Massachusetts officials hail Supreme Court health care call
BOSTON (AP) — Both lawmakers and state health care officials in Massachusetts are hailing Thursday’s Supreme Court ruling upholding a key element of President Barack Obama’s health care law.
U.S. Sen. Edward Markey called the ruling a victory for all Americans and said it will ensure that everyone will have access to high-quality, affordable health care.
“After withstanding two Supreme Court rulings, the Affordable Care Act is here to stay. It is an integral part of our nation’s fabric of laws, providing health care to millions of Americans, many for the first time,” Markey said in statement.
Lynn Nicholas, president of the Massachusetts Hospital Association, said the group “joins patients and health care providers across the country in breathing a collective and welcome sigh of relief.”
Thursday’s decision upholds the nationwide tax subsidies underpinning the federal health care overhaul, rejecting a major challenge to the landmark law in a ruling that preserves health insurance for millions of Americans.
The justices said in a 6-3 ruling that the subsidies that 8.7 million people currently receive to make insurance affordable do not depend on where they live, as opponents contended. It was the second major victory for Obama before the high court.
But not everyone in Massachusetts welcomed the decision.
Anne Fox, president of Massachusetts Citizens for Life, said the ruling makes it even more critical for Congress to ensure that no taxpayer dollars are going to health plans that cover abortion services.
Lora Pellegrini, president of the Massachusetts Association of Health Plans, said insurers are pleased with the ruling, but said the state needs a permanent waiver from a provision of the federal law to help protect small businesses from insurance rate hikes.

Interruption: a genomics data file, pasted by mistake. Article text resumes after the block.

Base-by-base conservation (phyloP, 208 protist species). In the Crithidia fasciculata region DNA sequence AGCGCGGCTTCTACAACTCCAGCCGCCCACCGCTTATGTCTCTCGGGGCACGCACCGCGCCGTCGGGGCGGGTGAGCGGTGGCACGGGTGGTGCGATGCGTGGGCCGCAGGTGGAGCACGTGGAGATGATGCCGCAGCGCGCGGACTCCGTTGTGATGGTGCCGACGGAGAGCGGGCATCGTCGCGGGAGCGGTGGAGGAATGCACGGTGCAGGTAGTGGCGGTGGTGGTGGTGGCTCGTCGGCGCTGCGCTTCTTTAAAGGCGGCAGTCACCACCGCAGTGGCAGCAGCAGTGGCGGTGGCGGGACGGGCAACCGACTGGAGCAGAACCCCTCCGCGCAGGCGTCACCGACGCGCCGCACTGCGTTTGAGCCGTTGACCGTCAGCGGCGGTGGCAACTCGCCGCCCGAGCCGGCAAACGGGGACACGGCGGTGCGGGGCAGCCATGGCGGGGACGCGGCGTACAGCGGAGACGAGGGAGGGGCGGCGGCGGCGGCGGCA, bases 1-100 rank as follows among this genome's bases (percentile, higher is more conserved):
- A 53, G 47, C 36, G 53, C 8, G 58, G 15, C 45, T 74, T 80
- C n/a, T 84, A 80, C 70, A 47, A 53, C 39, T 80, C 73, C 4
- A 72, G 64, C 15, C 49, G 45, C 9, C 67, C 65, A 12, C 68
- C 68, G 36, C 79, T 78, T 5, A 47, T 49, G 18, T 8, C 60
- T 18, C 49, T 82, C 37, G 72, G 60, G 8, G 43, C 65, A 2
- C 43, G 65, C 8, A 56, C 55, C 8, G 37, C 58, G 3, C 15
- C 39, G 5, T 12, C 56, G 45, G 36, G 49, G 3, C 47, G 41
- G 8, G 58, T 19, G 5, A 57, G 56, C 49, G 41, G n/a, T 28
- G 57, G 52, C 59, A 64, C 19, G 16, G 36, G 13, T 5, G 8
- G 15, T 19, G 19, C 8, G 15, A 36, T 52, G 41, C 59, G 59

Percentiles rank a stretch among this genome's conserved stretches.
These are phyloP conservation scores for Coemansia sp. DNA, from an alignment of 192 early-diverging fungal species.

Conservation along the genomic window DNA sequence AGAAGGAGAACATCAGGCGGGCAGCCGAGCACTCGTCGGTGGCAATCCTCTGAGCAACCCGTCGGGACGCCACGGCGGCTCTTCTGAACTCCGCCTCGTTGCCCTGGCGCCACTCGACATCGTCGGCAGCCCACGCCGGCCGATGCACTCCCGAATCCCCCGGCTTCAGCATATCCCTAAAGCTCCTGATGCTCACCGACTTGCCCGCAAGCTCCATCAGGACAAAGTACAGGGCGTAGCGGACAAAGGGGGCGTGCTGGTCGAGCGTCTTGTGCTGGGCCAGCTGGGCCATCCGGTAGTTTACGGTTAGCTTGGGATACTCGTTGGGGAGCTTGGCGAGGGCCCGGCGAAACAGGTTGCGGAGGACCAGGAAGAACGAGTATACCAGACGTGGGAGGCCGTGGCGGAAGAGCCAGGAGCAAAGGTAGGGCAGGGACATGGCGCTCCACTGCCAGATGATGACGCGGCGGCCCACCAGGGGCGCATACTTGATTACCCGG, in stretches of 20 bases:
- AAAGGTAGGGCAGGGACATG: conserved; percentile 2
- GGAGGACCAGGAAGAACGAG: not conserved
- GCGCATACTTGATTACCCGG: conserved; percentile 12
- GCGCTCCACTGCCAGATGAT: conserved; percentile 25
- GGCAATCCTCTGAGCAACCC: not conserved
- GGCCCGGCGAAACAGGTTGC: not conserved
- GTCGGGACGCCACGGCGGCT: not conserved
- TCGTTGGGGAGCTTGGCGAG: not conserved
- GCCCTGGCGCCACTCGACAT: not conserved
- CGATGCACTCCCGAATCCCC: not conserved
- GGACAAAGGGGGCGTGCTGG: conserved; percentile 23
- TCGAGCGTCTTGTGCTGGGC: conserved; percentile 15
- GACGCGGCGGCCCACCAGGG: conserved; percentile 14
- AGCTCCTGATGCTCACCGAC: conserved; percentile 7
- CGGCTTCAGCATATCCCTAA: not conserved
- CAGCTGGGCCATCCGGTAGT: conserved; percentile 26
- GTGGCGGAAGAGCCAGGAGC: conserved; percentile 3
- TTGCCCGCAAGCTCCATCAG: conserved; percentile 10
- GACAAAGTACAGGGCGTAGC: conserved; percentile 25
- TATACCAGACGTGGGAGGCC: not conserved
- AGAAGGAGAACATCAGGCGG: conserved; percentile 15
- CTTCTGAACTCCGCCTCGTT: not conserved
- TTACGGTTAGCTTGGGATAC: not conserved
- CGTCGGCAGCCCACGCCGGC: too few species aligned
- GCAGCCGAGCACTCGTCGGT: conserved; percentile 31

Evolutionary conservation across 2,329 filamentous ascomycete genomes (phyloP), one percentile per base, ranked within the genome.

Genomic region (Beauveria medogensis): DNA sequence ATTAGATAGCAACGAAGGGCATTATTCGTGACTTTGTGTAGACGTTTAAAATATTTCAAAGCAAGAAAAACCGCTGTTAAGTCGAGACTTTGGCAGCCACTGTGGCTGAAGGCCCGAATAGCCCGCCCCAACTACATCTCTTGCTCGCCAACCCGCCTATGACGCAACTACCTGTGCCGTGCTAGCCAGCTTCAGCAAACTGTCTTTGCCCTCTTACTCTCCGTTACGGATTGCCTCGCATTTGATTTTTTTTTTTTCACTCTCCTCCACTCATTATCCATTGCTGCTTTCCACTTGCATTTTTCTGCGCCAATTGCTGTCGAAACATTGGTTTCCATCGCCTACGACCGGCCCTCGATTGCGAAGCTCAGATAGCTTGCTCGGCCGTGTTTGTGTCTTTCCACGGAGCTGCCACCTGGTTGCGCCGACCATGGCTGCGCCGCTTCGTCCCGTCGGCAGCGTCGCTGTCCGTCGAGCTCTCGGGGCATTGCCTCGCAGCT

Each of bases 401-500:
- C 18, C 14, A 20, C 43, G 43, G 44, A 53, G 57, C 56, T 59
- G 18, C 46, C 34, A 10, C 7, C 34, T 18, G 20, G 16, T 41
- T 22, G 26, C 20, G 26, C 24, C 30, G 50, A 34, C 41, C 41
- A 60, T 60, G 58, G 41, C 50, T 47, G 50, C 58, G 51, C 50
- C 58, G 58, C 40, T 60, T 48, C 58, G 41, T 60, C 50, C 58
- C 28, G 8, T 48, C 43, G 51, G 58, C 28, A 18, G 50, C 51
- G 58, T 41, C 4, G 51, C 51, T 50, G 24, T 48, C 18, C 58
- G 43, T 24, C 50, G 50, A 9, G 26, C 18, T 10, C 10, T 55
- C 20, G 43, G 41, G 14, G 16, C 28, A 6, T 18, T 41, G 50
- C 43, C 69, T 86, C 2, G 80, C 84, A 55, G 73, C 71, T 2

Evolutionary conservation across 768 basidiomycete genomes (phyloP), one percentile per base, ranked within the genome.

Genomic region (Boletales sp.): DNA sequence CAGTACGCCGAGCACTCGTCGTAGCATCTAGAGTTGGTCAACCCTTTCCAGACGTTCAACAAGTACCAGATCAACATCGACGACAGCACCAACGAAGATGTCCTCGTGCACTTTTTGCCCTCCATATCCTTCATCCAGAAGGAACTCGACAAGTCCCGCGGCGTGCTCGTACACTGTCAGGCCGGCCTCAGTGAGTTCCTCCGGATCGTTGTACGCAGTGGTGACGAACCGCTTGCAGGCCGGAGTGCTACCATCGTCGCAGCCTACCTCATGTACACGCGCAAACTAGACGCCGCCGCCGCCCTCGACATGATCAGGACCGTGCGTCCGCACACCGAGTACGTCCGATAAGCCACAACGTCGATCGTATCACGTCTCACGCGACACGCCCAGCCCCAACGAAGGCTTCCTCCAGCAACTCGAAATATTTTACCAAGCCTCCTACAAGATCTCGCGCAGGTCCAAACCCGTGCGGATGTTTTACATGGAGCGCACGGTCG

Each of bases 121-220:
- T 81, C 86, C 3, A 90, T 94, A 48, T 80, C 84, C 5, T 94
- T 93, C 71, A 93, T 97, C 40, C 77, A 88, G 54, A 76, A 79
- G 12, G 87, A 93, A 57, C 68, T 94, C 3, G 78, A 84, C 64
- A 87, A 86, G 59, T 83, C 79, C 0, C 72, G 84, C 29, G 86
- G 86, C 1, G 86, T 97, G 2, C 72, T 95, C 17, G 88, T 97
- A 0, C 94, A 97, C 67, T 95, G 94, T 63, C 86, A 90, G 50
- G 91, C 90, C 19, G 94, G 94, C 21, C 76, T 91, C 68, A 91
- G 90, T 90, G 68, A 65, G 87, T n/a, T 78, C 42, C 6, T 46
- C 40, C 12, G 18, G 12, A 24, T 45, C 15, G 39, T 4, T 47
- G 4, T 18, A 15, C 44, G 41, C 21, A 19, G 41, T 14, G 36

Gov. Charlie Baker recently won a one-year waiver to allow Massachusetts to continue using existing rating factors for small businesses.
The ruling doesn’t directly affect Massachusetts, since it was aimed at the 34 states that relied on the federal health insurance exchange. Massachusetts relies on a state-run exchange.
Massachusetts’ 2006 health care law became the blueprint for the federal law signed by Obama in 2010. Massachusetts has the highest percentage of insured residents of any state.
Chief Justice John Roberts, writing for the court majority, cited the experience in Massachusetts several times in the ruling.
Roberts credited the state with avoiding what he called the economic “death spiral” sparked by earlier attempts by states to expand access by banning insurers from denying coverage to any person because of their health while also barring insurers from charging a person higher premiums for the same reason.
Roberts said those changes expanded access but encouraged people to wait until they were sick to enroll, giving rise to higher premiums, fewer people buying insurance and insurers leaving the market.
“Massachusetts discovered a way to make the guaranteed issue and community rating requirements work — by requiring individuals to buy insurance and by providing tax credits to certain individuals to make insurance more affordable,” he wrote.
“The combination of these three reforms — insurance market regulations, a coverage mandate, and tax credits — reduced the uninsured rate in Massachusetts to 2.6 percent, by far the lowest in the Nation,” he added.